“How many of you have older siblings who drive you insane?” ninth grader Dan Pring asked his fellow Fenn students gathered in Ward Hall as he began his Senior Reflection. Many boys, as was predictable, raised their hands or applauded.
Dan has an older brother—by twelve minutes: his identical twin, Sam. Dan and Sam sometimes trick people into believing one is the other; in fact, it was Sam who walked to the front of the hall, identifying himself as Dan and wearing his brother’s jacket. They quickly switched roles, and, to appreciative laughter, Dan proceeded with his reflection.
Having an identical twin is a blessing but sometimes a challenge, Dan said in an interview following his reflection. People sometimes expect the two boys to be equally capable academically or otherwise, he explained, or to have the same personalities and to like the same things. But each boy is his own person. Dan tends to be quiet and reflective, while his brother is gregarious and verbal. “I’m better on paper, when I can think of what I want to say,” said Dan.
During the ninth grade Poetry Slam in March, one of the original poems Dan shared was about being a twin. Musing on people’s assumptions about twins he wrote in part:
They think of how I look
How my face is identical to my brother’s
How our appearance is almost perfectly the same
They see me as a copy of him
A replica that can never be.
As an older brother, Sam can be bossy (“I could go on about this for hours,” Dan joked). But his twin “brings good to my life, too,” he declared. And like typical siblings they argue sometimes, particularly over who should do the chores; the boys are responsible for helping maintain the household, and doing the laundry is their responsibility. They also clean their own dishes after meals. No cooking is involved, however, as Dan’s grandparents, who live with them, “don’t trust me in the kitchen—they’re afraid I’ll burn the house down.”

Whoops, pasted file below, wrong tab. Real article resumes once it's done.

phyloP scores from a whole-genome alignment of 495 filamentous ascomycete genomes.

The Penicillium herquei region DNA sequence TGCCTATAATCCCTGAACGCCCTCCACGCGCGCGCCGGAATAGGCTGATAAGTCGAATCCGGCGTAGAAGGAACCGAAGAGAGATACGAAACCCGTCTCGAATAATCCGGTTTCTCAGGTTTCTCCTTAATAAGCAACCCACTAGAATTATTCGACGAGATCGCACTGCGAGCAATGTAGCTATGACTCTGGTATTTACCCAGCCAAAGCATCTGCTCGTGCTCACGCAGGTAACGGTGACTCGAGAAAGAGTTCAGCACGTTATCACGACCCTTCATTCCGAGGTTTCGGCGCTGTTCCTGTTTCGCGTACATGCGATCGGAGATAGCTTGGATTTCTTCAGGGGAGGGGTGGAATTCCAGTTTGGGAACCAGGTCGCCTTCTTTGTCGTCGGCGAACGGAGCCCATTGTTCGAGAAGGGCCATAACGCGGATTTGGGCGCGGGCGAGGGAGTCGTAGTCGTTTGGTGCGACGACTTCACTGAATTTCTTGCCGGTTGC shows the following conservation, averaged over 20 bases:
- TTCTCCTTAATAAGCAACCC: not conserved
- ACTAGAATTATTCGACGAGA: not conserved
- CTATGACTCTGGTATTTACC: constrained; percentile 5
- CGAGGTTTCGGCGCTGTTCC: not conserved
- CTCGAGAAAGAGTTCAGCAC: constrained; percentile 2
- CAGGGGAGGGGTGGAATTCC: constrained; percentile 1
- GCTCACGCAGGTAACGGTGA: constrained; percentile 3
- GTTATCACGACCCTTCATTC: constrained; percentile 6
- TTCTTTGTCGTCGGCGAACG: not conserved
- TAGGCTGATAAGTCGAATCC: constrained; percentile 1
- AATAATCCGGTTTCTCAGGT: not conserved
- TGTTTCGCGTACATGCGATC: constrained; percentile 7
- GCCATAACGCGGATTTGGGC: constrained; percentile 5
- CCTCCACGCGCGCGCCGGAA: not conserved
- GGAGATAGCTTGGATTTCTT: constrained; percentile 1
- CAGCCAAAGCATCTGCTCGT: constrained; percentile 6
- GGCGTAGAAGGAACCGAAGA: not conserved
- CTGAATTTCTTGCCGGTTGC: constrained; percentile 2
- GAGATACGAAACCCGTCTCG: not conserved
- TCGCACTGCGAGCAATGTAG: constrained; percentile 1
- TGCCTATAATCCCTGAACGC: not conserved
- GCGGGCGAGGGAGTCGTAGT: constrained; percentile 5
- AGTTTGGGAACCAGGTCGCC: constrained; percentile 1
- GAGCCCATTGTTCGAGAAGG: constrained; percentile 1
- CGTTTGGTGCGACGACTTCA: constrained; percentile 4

The brothers play soccer and basketball together (“But we can get intensely competitive”) and enjoy watching TV shows and playing games. Sometimes Sam and Dan team up to play soccer against the rest of the family, which includes their eight-year-old sister, Alyssa, and they concoct “some crazy tactics” so that they can win.
At Fenn, Dan plays soccer and basketball and is on the track team. He is a member of the Student Diversity Committee, is a Big Brother to a younger boy—they spend time together in the gym and makerspace or on the turf—and serves as a Peer Advocate. When he graduates in June, Dan will miss the close connections he has had with his Fenn teachers, “which makes my classes more fun.”
Among Dan’s favorite Fenn experiences is his class trip to Camp Caribou last fall, during which four friends—Jake Harvey, Tad Scheibe, Sam Farley, and Andrew Metellus—tried to teach his brother and him to swim. “They were very patient,” Dan said, smiling at the memory.